April 10 (Bloomberg) -- Nigerian opposition parties gained against the ruling People’s Democratic Party in parliamentary elections held yesterday in Africa’s top oil-producing nation, according to early results released by the Independent National Electoral Commission.
Dimeji Bankole, speaker of the House of Representatives, lost his seat and Iyabo Obasanjo-Bello, daughter of former President Olusegun Obasanjo, failed to return to the Senate as the opposition Action Congress of Nigeria swept most seats in the southwest region. The ruling party won senatorial seats in three states in the country’s southeast, while losing a senatorial seat in northern Bauchi state to the Congress for Progress Change, or CPC.
All results are expected within 48 hours of the end of the vote, and collation of results continue across the country today after many ballots came in late from remote districts, the commission known as INEC said.
“The pattern we have seen is the confirmation of the PDP’s strength in the southeast and the expansion of the Action Congress in the southwest,” Jibrin Ibrahim, director of Abuja-based good governance advocacy group, Center for Democracy and Development, said in an interview. “In the north the CPC is showing strength.”
The vote to choose members of the 109-seat Senate and 360-seat House of Representatives yesterday is a prelude to the presidential contest on April 16 that pits President Goodluck Jonathan against 18 rivals, including former military ruler Muhammadu Buhari and the former head of the anti-graft agency, Nuhu Ribadu. Voters on April 26 will choose the governors and legislatures of Nigeria’s 36 states.
Explosions in Maiduguri
Two separate explosions at polling centers in the northeastern city of Maiduguri killed three people and injured several others. No group claimed responsibility for the blasts. Violent intimidation of voters and attempts to snatch ballots were reported in some constituencies in the southern oil-rich Niger River delta and Zaria city in the north, Attahiru Jega, chairman of the Independent National Electoral Commission, or INEC, said yesterday.
At least 12 people died in an explosion that hit an INEC office on election eve in the central city of Suleja, Yemi Ajayi, police said. In the northern city of Kaduna, a suspected bomber died the same day when an explosive he was handling went off prematurely, he said.
Suleja, which is about 50 kilometers (31 miles) north of Abuja, was rocked by an attack on March 3 that killed 10 people when explosives were hurled into a rally of the PDP. More than 50 people have died in election-related violence since July, according to Amnesty International, while sectarian clashes in the north have claimed the lives of at least 200 since Dec. 24.
Jonathan was leading in the latest public opinion poll conducted by Ipsos for ThisDay, the Lagos-based newspaper reported on April 6. The survey said 62.1 percent of the voters favored Jonathan for next week’s vote, compared with 23.6 percent for Buhari and 6 percent for Ribadu, with more than 6 percent undecided.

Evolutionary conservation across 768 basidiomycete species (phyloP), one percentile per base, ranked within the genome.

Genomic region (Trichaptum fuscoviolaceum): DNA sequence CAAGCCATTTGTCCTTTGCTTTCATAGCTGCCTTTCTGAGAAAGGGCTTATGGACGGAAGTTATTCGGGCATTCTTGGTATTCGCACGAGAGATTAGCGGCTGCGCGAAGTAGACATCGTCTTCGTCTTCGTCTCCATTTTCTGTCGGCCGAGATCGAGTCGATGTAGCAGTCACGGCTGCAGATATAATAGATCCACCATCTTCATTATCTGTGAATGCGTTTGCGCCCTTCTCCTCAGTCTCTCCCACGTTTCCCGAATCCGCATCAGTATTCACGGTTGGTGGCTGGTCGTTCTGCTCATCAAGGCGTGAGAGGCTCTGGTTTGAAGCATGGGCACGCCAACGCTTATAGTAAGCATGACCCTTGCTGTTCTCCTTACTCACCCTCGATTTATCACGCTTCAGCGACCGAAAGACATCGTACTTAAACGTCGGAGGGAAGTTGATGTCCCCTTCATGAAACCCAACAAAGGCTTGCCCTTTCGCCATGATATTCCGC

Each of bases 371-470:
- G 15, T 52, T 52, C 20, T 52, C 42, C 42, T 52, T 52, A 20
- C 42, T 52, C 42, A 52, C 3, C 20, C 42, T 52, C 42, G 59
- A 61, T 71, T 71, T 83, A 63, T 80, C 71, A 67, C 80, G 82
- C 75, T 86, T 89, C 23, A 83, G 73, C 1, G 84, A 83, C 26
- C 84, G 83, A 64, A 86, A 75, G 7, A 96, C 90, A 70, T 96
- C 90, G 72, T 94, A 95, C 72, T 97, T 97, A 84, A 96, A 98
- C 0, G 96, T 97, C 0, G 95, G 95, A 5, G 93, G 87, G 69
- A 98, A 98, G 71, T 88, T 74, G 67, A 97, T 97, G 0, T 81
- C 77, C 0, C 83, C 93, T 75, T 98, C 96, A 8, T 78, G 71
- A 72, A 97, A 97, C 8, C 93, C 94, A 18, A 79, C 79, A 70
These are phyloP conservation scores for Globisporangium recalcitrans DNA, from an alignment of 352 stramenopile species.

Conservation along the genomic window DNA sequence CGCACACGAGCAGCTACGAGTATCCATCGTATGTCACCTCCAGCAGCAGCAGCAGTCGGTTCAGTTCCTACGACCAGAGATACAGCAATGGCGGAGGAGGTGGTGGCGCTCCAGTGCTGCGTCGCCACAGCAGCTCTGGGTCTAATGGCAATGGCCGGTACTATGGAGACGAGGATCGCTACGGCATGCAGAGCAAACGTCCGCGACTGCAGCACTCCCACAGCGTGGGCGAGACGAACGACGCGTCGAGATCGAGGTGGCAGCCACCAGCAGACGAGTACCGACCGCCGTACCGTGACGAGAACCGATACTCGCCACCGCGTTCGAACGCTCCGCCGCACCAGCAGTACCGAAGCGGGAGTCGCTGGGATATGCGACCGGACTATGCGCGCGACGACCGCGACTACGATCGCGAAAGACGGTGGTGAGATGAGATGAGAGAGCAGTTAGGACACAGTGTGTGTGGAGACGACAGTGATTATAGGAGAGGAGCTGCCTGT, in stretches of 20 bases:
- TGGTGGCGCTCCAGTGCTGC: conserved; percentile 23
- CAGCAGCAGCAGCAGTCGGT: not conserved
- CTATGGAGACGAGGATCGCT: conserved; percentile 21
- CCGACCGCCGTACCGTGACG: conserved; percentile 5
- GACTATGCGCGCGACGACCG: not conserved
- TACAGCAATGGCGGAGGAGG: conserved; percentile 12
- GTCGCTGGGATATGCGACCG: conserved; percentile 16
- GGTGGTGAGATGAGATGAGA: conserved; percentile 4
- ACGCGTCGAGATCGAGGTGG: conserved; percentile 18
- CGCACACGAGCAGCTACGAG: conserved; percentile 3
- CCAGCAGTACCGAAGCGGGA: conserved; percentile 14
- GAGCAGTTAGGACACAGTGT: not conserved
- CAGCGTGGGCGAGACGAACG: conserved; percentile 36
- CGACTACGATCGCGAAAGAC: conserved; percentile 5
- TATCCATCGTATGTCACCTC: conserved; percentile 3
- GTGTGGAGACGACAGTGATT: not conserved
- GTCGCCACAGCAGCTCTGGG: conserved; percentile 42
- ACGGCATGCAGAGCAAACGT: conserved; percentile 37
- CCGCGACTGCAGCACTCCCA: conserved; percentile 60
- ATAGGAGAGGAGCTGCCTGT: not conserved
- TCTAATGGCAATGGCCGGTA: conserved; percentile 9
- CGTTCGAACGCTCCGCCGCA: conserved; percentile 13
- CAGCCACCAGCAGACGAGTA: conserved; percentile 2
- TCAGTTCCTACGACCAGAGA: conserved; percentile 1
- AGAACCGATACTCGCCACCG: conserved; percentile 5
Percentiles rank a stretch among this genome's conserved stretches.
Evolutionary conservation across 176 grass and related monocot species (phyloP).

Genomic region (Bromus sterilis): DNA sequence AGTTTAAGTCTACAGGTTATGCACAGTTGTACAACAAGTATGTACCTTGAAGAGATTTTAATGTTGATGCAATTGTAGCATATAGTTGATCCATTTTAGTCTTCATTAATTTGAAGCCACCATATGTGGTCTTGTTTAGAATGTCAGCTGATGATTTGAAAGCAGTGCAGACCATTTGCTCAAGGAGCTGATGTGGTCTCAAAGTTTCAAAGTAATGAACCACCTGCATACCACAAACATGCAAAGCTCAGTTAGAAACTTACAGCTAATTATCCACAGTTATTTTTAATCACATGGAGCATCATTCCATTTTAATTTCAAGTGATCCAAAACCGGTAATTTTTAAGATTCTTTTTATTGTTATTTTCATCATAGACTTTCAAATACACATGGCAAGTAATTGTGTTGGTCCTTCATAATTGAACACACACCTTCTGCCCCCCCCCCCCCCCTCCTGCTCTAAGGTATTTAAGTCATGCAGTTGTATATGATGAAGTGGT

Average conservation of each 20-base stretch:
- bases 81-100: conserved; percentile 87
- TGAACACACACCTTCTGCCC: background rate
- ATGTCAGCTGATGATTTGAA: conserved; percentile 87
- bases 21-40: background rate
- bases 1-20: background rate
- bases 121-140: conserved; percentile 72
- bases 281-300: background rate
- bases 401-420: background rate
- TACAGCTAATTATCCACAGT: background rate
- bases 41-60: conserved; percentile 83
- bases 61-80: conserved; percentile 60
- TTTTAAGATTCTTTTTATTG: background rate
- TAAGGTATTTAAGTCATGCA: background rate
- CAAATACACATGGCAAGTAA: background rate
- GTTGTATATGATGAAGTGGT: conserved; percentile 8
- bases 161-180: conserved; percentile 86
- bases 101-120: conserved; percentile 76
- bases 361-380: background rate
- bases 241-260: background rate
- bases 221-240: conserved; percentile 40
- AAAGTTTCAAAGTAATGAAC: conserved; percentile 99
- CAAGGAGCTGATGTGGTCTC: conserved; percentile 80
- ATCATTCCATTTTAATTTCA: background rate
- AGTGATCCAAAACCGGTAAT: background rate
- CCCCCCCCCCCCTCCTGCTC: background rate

To win in the first round, Jonathan must obtain a simple majority and secure 25 percent of the vote in two-thirds of the states. The Ipsos/ThisDay poll showed him getting 25 percent in 32 states and the Federal Capital Territory of Abuja.
Nigeria’s last election, in 2007, was condemned by local and international observers for being marred by violent intimidation of opponents, falsification of figures and ballot-snatching. Jonathan, who succeeded former President Umaru Yar’Adua on his death in May 2010, pledged to conduct free elections and appointed Attahiru Jega, a respected academic, to head INEC.
Nigeria, Africa’s most populous nation of more than 140 million, is the fifth-largest source of U.S. oil imports. Hague-based Royal Dutch Shell Plc, Irving, Texas-based Exxon Mobil Corp., Chevron Corp. of San Ramon, California, Total SA of France and Italy’s Eni SpA run joint ventures with the state-owned Nigerian National Petroleum Corp. that pump more than 90 percent of the West African nation’s oil.
Since Nigeria’s return to civilian government in 1999 after 15 years of military rule, the PDP has presided over the spending of more than $300 billion in oil export revenue. During that time income disparities have widened, with 54 percent of the population living on less than $1 a day, about 22 million citizens illiterate, and maternal mortality of 800 per 100,000 live births, a rate among the highest in the world, according to the United Nations Development Programme.
Investor concern over the recent surge of election and sectarian violence triggered increased domestic demand for foreign currency, central bank Governor Lamido Sanusi said in a March 15 interview in Abuja. That has weakened the naira, which reached an 18-month low against the dollar on March 17.
While an armed insurgency in the Niger River delta that cut more than 28 percent of the nation’s oil output from 2006 to 2009 remains relatively quiet, parts of the north have been hit by a mounting campaign of violence by Islamist militants inspired by Afghanistan’s Taliban movement.
“If Nigeria’s elections are not a significant improvement over 2007, and if the current elections do not meet the expectations of a majority of voters, the Nigerian people will lose confidence in their leaders, their democratic institutions, and the capacity of Nigeria to sustain a positive democratic trajectory,” U.S. Assistant Secretary of State for African Affairs Johnnie Carson said in April 5 remarks at the Woodrow Wilson Center for Scholars.